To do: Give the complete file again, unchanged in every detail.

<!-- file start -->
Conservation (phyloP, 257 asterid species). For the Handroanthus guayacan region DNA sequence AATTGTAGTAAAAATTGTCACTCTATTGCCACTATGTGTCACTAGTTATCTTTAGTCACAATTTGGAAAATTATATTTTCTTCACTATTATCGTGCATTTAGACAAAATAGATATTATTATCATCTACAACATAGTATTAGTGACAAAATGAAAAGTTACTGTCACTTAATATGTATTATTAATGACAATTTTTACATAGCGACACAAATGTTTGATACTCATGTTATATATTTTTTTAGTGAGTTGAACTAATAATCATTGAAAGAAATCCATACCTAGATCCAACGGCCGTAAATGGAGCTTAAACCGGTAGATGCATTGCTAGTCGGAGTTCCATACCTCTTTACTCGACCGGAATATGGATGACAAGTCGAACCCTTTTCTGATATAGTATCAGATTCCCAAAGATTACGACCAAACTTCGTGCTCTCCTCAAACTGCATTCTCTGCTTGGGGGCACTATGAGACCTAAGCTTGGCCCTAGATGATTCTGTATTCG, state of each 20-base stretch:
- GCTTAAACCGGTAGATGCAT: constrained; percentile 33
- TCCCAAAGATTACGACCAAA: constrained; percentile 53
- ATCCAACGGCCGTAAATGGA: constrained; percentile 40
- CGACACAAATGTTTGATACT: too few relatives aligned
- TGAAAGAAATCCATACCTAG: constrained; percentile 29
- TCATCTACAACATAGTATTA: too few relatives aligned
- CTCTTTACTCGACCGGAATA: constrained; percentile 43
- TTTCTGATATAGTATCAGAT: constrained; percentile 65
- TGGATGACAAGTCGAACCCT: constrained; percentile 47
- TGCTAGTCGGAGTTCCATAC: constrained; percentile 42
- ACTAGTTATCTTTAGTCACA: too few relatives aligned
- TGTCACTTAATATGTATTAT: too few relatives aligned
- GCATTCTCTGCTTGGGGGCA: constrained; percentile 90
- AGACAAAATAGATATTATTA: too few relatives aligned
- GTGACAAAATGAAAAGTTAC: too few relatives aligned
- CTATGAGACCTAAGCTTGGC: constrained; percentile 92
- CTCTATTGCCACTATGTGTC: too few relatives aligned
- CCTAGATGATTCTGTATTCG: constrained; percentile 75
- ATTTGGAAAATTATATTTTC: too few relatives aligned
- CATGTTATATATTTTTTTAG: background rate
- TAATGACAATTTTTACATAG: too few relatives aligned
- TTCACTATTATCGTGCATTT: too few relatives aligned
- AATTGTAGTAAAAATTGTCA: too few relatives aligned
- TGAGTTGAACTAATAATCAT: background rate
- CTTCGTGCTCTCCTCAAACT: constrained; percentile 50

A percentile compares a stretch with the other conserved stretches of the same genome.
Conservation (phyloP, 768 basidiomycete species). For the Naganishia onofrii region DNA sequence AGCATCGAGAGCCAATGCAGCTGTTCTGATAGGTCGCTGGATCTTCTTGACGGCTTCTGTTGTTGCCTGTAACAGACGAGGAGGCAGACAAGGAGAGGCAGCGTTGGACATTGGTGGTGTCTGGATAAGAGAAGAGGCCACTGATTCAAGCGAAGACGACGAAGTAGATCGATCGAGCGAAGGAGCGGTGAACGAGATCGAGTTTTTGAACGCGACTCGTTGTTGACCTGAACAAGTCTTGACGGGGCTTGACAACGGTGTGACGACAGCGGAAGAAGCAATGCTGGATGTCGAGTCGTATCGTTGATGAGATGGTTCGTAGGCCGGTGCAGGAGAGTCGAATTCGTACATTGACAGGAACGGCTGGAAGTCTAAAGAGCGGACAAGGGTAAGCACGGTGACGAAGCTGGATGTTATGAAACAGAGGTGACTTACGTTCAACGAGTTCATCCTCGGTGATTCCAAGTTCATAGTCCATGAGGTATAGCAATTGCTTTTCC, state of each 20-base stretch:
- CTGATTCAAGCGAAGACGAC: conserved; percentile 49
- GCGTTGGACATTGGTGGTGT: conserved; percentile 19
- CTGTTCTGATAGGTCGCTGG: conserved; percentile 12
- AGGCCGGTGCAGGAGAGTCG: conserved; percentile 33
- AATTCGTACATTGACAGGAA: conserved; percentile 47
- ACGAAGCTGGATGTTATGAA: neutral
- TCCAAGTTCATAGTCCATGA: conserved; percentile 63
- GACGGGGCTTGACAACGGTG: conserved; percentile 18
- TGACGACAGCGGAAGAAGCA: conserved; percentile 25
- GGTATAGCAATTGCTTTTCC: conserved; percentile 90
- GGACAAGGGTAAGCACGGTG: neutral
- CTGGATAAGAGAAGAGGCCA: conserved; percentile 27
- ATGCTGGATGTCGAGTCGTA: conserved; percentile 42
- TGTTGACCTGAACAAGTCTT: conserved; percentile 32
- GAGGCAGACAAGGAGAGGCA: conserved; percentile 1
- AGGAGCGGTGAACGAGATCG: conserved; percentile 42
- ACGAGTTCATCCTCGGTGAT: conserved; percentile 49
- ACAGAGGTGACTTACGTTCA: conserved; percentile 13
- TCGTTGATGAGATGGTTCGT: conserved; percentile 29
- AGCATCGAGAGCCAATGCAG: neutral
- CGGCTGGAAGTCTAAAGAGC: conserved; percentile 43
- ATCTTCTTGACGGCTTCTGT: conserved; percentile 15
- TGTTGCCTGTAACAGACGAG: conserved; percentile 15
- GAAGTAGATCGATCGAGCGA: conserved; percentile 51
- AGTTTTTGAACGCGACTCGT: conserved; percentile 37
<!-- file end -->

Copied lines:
Conservation (phyloP, 257 asterid species). For the Handroanthus guayacan region DNA sequence AATTGTAGTAAAAATTGTCACTCTATTGCCACTATGTGTCACTAGTTATCTTTAGTCACAATTTGGAAAATTATATTTTCTTCACTATTATCGTGCATTTAGACAAAATAGATATTATTATCATCTACAACATAGTATTAGTGACAAAATGAAAAGTTACTGTCACTTAATATGTATTATTAATGACAATTTTTACATAGCGACACAAATGTTTGATACTCATGTTATATATTTTTTTAGTGAGTTGAACTAATAATCATTGAAAGAAATCCATACCTAGATCCAACGGCCGTAAATGGAGCTTAAACCGGTAGATGCATTGCTAGTCGGAGTTCCATACCTCTTTACTCGACCGGAATATGGATGACAAGTCGAACCCTTTTCTGATATAGTATCAGATTCCCAAAGATTACGACCAAACTTCGTGCTCTCCTCAAACTGCATTCTCTGCTTGGGGGCACTATGAGACCTAAGCTTGGCCCTAGATGATTCTGTATTCG, state of each 20-base stretch:
- GCTTAAACCGGTAGATGCAT: constrained; percentile 33
- TCCCAAAGATTACGACCAAA: constrained; percentile 53
- ATCCAACGGCCGTAAATGGA: constrained; percentile 40
- CGACACAAATGTTTGATACT: too few relatives aligned
- TGAAAGAAATCCATACCTAG: constrained; percentile 29
- TCATCTACAACATAGTATTA: too few relatives aligned
- CTCTTTACTCGACCGGAATA: constrained; percentile 43
- TTTCTGATATAGTATCAGAT: constrained; percentile 65
- TGGATGACAAGTCGAACCCT: constrained; percentile 47
- TGCTAGTCGGAGTTCCATAC: constrained; percentile 42
- ACTAGTTATCTTTAGTCACA: too few relatives aligned
- TGTCACTTAATATGTATTAT: too few relatives aligned
- GCATTCTCTGCTTGGGGGCA: constrained; percentile 90
- AGACAAAATAGATATTATTA: too few relatives aligned
- GTGACAAAATGAAAAGTTAC: too few relatives aligned
- CTATGAGACCTAAGCTTGGC: constrained; percentile 92
- CTCTATTGCCACTATGTGTC: too few relatives aligned
- CCTAGATGATTCTGTATTCG: constrained; percentile 75
- ATTTGGAAAATTATATTTTC: too few relatives aligned
- CATGTTATATATTTTTTTAG: background rate
- TAATGACAATTTTTACATAG: too few relatives aligned
- TTCACTATTATCGTGCATTT: too few relatives aligned
- AATTGTAGTAAAAATTGTCA: too few relatives aligned
- TGAGTTGAACTAATAATCAT: background rate
- CTTCGTGCTCTCCTCAAACT: constrained; percentile 50

A percentile compares a stretch with the other conserved stretches of the same genome.
Conservation (phyloP, 768 basidiomycete species). For the Naganishia onofrii region DNA sequence AGCATCGAGAGCCAATGCAGCTGTTCTGATAGGTCGCTGGATCTTCTTGACGGCTTCTGTTGTTGCCTGTAACAGACGAGGAGGCAGACAAGGAGAGGCAGCGTTGGACATTGGTGGTGTCTGGATAAGAGAAGAGGCCACTGATTCAAGCGAAGACGACGAAGTAGATCGATCGAGCGAAGGAGCGGTGAACGAGATCGAGTTTTTGAACGCGACTCGTTGTTGACCTGAACAAGTCTTGACGGGGCTTGACAACGGTGTGACGACAGCGGAAGAAGCAATGCTGGATGTCGAGTCGTATCGTTGATGAGATGGTTCGTAGGCCGGTGCAGGAGAGTCGAATTCGTACATTGACAGGAACGGCTGGAAGTCTAAAGAGCGGACAAGGGTAAGCACGGTGACGAAGCTGGATGTTATGAAACAGAGGTGACTTACGTTCAACGAGTTCATCCTCGGTGATTCCAAGTTCATAGTCCATGAGGTATAGCAATTGCTTTTCC, state of each 20-base stretch:
- CTGATTCAAGCGAAGACGAC: conserved; percentile 49
- GCGTTGGACATTGGTGGTGT: conserved; percentile 19
- CTGTTCTGATAGGTCGCTGG: conserved; percentile 12
- AGGCCGGTGCAGGAGAGTCG: conserved; percentile 33
- AATTCGTACATTGACAGGAA: conserved; percentile 47
- ACGAAGCTGGATGTTATGAA: neutral
- TCCAAGTTCATAGTCCATGA: conserved; percentile 63
- GACGGGGCTTGACAACGGTG: conserved; percentile 18
- TGACGACAGCGGAAGAAGCA: conserved; percentile 25
- GGTATAGCAATTGCTTTTCC: conserved; percentile 90
- GGACAAGGGTAAGCACGGTG: neutral
- CTGGATAAGAGAAGAGGCCA: conserved; percentile 27
- ATGCTGGATGTCGAGTCGTA: conserved; percentile 42
- TGTTGACCTGAACAAGTCTT: conserved; percentile 32
- GAGGCAGACAAGGAGAGGCA: conserved; percentile 1
- AGGAGCGGTGAACGAGATCG: conserved; percentile 42
- ACGAGTTCATCCTCGGTGAT: conserved; percentile 49
- ACAGAGGTGACTTACGTTCA: conserved; percentile 13
- TCGTTGATGAGATGGTTCGT: conserved; percentile 29
- AGCATCGAGAGCCAATGCAG: neutral
- CGGCTGGAAGTCTAAAGAGC: conserved; percentile 43
- ATCTTCTTGACGGCTTCTGT: conserved; percentile 15
- TGTTGCCTGTAACAGACGAG: conserved; percentile 15
- GAAGTAGATCGATCGAGCGA: conserved; percentile 51
- AGTTTTTGAACGCGACTCGT: conserved; percentile 37